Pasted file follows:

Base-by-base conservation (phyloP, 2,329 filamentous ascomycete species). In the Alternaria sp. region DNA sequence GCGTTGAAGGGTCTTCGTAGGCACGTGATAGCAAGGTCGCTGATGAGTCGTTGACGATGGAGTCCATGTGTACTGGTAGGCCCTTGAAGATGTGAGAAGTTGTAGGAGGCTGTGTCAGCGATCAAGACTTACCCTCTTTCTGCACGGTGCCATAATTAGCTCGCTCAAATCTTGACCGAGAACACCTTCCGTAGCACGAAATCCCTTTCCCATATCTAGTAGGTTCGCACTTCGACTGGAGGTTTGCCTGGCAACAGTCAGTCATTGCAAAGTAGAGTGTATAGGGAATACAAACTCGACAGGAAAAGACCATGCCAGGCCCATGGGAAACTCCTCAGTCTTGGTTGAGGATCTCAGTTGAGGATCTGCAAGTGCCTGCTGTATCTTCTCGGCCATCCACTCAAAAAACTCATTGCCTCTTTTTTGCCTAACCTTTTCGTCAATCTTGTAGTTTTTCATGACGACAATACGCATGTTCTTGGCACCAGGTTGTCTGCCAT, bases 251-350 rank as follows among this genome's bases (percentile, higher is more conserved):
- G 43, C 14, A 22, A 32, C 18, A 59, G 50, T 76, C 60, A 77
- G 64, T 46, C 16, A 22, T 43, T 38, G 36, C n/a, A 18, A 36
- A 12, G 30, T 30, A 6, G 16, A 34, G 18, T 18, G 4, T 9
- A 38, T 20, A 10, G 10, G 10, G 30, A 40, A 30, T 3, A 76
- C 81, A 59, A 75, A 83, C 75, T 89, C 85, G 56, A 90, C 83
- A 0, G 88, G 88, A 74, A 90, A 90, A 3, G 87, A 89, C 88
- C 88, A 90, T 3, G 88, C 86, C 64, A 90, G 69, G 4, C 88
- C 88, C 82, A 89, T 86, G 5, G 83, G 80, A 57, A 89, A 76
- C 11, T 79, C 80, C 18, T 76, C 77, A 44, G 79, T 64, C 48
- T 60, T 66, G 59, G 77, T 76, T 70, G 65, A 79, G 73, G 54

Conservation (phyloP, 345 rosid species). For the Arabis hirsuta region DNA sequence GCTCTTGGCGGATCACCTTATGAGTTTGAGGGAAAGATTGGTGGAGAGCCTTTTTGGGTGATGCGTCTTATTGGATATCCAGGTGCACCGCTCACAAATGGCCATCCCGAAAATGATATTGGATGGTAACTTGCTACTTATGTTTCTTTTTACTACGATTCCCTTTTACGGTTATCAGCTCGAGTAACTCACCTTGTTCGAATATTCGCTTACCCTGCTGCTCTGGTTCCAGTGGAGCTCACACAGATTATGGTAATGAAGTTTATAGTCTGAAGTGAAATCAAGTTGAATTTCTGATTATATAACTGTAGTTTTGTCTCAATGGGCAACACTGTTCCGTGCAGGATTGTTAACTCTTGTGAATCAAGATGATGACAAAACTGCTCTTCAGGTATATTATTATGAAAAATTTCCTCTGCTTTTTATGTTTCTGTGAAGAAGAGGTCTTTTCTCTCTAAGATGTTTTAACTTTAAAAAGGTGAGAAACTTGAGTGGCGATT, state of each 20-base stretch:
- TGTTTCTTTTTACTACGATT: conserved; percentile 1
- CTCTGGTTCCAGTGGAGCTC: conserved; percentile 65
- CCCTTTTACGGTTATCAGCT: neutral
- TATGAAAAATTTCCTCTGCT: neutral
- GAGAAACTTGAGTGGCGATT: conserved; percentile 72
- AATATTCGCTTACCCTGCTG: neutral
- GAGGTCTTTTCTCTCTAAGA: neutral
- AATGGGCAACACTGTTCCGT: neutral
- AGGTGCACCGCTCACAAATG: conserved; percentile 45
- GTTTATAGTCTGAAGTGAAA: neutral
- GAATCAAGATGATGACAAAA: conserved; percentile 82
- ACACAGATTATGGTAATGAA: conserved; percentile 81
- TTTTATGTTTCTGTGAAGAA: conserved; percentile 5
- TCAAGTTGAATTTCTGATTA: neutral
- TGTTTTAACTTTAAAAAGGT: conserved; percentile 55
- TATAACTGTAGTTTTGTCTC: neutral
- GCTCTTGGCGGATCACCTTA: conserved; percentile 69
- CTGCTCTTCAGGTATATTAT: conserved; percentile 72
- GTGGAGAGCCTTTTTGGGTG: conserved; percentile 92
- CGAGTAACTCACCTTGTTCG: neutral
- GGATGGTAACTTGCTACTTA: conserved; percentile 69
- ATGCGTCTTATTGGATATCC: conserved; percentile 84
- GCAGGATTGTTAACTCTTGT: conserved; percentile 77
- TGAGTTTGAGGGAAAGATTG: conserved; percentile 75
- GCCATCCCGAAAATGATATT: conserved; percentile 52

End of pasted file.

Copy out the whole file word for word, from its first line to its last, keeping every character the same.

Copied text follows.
Base-by-base conservation (phyloP, 2,329 filamentous ascomycete species). In the Alternaria sp. region DNA sequence GCGTTGAAGGGTCTTCGTAGGCACGTGATAGCAAGGTCGCTGATGAGTCGTTGACGATGGAGTCCATGTGTACTGGTAGGCCCTTGAAGATGTGAGAAGTTGTAGGAGGCTGTGTCAGCGATCAAGACTTACCCTCTTTCTGCACGGTGCCATAATTAGCTCGCTCAAATCTTGACCGAGAACACCTTCCGTAGCACGAAATCCCTTTCCCATATCTAGTAGGTTCGCACTTCGACTGGAGGTTTGCCTGGCAACAGTCAGTCATTGCAAAGTAGAGTGTATAGGGAATACAAACTCGACAGGAAAAGACCATGCCAGGCCCATGGGAAACTCCTCAGTCTTGGTTGAGGATCTCAGTTGAGGATCTGCAAGTGCCTGCTGTATCTTCTCGGCCATCCACTCAAAAAACTCATTGCCTCTTTTTTGCCTAACCTTTTCGTCAATCTTGTAGTTTTTCATGACGACAATACGCATGTTCTTGGCACCAGGTTGTCTGCCAT, bases 251-350 rank as follows among this genome's bases (percentile, higher is more conserved):
- G 43, C 14, A 22, A 32, C 18, A 59, G 50, T 76, C 60, A 77
- G 64, T 46, C 16, A 22, T 43, T 38, G 36, C n/a, A 18, A 36
- A 12, G 30, T 30, A 6, G 16, A 34, G 18, T 18, G 4, T 9
- A 38, T 20, A 10, G 10, G 10, G 30, A 40, A 30, T 3, A 76
- C 81, A 59, A 75, A 83, C 75, T 89, C 85, G 56, A 90, C 83
- A 0, G 88, G 88, A 74, A 90, A 90, A 3, G 87, A 89, C 88
- C 88, A 90, T 3, G 88, C 86, C 64, A 90, G 69, G 4, C 88
- C 88, C 82, A 89, T 86, G 5, G 83, G 80, A 57, A 89, A 76
- C 11, T 79, C 80, C 18, T 76, C 77, A 44, G 79, T 64, C 48
- T 60, T 66, G 59, G 77, T 76, T 70, G 65, A 79, G 73, G 54

Conservation (phyloP, 345 rosid species). For the Arabis hirsuta region DNA sequence GCTCTTGGCGGATCACCTTATGAGTTTGAGGGAAAGATTGGTGGAGAGCCTTTTTGGGTGATGCGTCTTATTGGATATCCAGGTGCACCGCTCACAAATGGCCATCCCGAAAATGATATTGGATGGTAACTTGCTACTTATGTTTCTTTTTACTACGATTCCCTTTTACGGTTATCAGCTCGAGTAACTCACCTTGTTCGAATATTCGCTTACCCTGCTGCTCTGGTTCCAGTGGAGCTCACACAGATTATGGTAATGAAGTTTATAGTCTGAAGTGAAATCAAGTTGAATTTCTGATTATATAACTGTAGTTTTGTCTCAATGGGCAACACTGTTCCGTGCAGGATTGTTAACTCTTGTGAATCAAGATGATGACAAAACTGCTCTTCAGGTATATTATTATGAAAAATTTCCTCTGCTTTTTATGTTTCTGTGAAGAAGAGGTCTTTTCTCTCTAAGATGTTTTAACTTTAAAAAGGTGAGAAACTTGAGTGGCGATT, state of each 20-base stretch:
- TGTTTCTTTTTACTACGATT: conserved; percentile 1
- CTCTGGTTCCAGTGGAGCTC: conserved; percentile 65
- CCCTTTTACGGTTATCAGCT: neutral
- TATGAAAAATTTCCTCTGCT: neutral
- GAGAAACTTGAGTGGCGATT: conserved; percentile 72
- AATATTCGCTTACCCTGCTG: neutral
- GAGGTCTTTTCTCTCTAAGA: neutral
- AATGGGCAACACTGTTCCGT: neutral
- AGGTGCACCGCTCACAAATG: conserved; percentile 45
- GTTTATAGTCTGAAGTGAAA: neutral
- GAATCAAGATGATGACAAAA: conserved; percentile 82
- ACACAGATTATGGTAATGAA: conserved; percentile 81
- TTTTATGTTTCTGTGAAGAA: conserved; percentile 5
- TCAAGTTGAATTTCTGATTA: neutral
- TGTTTTAACTTTAAAAAGGT: conserved; percentile 55
- TATAACTGTAGTTTTGTCTC: neutral
- GCTCTTGGCGGATCACCTTA: conserved; percentile 69
- CTGCTCTTCAGGTATATTAT: conserved; percentile 72
- GTGGAGAGCCTTTTTGGGTG: conserved; percentile 92
- CGAGTAACTCACCTTGTTCG: neutral
- GGATGGTAACTTGCTACTTA: conserved; percentile 69
- ATGCGTCTTATTGGATATCC: conserved; percentile 84
- GCAGGATTGTTAACTCTTGT: conserved; percentile 77
- TGAGTTTGAGGGAAAGATTG: conserved; percentile 75
- GCCATCCCGAAAATGATATT: conserved; percentile 52